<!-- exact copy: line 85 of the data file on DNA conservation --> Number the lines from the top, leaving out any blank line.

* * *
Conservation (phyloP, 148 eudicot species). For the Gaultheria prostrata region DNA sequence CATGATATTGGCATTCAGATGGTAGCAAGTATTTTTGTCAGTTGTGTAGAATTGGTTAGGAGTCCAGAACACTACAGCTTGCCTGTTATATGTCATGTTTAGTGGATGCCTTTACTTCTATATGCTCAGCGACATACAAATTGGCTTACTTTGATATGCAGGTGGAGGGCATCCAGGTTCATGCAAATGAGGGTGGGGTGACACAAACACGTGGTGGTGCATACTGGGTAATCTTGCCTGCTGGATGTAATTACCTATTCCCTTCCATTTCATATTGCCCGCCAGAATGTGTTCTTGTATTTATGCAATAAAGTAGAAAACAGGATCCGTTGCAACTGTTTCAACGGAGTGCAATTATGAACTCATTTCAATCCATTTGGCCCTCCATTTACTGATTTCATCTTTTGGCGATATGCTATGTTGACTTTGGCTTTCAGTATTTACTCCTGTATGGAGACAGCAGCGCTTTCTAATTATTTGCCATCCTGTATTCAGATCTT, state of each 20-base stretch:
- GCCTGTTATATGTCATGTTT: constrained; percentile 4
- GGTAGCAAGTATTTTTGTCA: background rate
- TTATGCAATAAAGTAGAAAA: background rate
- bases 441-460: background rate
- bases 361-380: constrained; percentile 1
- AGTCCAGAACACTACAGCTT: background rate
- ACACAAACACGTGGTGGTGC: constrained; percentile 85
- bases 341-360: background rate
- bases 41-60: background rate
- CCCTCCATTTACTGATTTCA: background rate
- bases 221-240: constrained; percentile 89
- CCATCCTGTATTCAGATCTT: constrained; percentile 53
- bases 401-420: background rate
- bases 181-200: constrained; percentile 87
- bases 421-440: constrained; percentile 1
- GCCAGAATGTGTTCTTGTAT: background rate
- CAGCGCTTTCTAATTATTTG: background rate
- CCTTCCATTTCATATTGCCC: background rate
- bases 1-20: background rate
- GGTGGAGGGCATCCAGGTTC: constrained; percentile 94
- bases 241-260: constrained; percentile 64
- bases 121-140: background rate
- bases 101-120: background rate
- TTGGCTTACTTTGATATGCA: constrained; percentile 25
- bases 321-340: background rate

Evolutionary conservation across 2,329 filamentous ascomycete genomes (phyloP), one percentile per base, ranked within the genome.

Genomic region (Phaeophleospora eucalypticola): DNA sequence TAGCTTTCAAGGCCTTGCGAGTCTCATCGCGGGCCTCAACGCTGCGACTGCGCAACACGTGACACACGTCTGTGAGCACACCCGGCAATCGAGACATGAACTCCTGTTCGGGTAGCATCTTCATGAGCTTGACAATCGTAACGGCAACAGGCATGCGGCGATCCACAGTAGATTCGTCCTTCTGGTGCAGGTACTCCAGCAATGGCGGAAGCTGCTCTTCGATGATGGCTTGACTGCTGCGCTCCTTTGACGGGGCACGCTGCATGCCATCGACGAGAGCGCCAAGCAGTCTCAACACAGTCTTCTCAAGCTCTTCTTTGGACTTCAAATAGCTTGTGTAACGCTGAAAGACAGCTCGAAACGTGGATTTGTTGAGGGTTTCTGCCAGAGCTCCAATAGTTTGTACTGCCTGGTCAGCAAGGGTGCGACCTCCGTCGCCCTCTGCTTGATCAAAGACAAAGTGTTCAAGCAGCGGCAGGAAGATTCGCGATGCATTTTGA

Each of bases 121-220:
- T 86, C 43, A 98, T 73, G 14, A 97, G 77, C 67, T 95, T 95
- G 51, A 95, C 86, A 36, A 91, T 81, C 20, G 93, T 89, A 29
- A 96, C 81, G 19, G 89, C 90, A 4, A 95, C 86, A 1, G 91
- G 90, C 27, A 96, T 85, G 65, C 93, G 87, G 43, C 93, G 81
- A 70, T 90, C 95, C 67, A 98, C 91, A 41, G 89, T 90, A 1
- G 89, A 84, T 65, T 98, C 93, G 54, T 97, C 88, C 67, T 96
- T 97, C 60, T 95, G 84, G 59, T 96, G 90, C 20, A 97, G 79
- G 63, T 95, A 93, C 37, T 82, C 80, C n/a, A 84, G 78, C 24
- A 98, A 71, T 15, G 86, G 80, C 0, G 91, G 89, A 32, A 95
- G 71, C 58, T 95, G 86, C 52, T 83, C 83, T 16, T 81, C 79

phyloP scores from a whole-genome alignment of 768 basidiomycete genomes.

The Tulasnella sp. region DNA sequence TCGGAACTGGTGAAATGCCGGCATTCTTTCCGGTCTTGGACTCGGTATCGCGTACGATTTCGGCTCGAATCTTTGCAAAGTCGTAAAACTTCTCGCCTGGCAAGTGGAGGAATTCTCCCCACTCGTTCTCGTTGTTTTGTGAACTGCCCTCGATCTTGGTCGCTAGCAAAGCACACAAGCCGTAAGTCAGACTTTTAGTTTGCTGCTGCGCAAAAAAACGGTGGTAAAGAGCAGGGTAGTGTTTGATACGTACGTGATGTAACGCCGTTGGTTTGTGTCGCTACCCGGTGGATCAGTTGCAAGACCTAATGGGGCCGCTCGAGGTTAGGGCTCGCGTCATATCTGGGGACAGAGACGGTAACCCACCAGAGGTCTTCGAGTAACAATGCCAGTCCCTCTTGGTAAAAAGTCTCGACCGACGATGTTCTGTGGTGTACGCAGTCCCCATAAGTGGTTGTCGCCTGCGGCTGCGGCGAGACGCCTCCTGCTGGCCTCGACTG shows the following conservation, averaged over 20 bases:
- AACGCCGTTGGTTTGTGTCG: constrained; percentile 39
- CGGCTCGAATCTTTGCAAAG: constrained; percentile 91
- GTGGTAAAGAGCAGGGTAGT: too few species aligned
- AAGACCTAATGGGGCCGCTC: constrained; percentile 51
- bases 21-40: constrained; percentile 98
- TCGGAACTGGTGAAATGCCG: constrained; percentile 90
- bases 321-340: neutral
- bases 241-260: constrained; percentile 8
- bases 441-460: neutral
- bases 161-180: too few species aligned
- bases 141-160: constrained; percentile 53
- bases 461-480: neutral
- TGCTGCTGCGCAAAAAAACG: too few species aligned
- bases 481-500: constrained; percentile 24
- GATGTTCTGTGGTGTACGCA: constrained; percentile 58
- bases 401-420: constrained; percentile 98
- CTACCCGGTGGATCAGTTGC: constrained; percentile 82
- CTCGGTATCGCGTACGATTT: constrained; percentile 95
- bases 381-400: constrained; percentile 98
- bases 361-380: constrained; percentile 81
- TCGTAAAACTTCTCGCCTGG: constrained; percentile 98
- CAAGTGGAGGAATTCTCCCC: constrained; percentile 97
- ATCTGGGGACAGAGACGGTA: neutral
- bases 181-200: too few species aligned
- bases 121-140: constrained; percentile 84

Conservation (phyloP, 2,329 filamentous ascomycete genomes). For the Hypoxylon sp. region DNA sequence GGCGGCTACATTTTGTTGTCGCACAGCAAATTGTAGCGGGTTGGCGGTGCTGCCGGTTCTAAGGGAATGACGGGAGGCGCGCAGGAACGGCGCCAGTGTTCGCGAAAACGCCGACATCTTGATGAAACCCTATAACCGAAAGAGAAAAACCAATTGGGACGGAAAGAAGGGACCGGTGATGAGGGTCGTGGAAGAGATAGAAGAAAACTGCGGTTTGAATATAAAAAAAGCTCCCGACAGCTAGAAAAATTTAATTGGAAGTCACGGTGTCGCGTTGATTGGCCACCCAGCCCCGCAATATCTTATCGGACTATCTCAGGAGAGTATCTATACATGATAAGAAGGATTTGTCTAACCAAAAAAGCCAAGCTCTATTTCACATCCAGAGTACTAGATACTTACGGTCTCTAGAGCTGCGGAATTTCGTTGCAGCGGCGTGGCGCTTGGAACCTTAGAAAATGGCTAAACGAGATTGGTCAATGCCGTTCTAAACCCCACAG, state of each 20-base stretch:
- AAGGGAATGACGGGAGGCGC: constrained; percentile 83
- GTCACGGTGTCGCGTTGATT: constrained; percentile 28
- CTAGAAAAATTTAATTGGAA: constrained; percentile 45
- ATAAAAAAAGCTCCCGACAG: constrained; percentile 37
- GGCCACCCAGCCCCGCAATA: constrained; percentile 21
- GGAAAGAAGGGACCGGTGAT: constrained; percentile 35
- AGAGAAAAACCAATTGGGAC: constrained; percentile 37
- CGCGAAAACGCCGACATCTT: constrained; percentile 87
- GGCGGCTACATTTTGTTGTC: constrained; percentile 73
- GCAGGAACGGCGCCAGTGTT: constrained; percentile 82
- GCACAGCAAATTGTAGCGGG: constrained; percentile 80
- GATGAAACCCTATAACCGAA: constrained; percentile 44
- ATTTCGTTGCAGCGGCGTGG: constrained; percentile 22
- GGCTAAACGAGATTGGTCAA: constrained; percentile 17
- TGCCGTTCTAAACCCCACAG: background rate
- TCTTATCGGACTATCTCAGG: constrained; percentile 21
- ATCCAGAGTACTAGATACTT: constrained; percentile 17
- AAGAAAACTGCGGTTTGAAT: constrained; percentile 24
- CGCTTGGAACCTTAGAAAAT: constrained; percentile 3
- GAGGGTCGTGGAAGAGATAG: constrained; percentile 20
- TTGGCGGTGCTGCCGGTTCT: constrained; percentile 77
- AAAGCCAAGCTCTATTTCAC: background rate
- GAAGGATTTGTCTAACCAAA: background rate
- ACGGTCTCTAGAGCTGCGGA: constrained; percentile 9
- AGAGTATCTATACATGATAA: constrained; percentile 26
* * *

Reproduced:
- AAGAAAACTGCGGTTTGAAT: constrained; percentile 24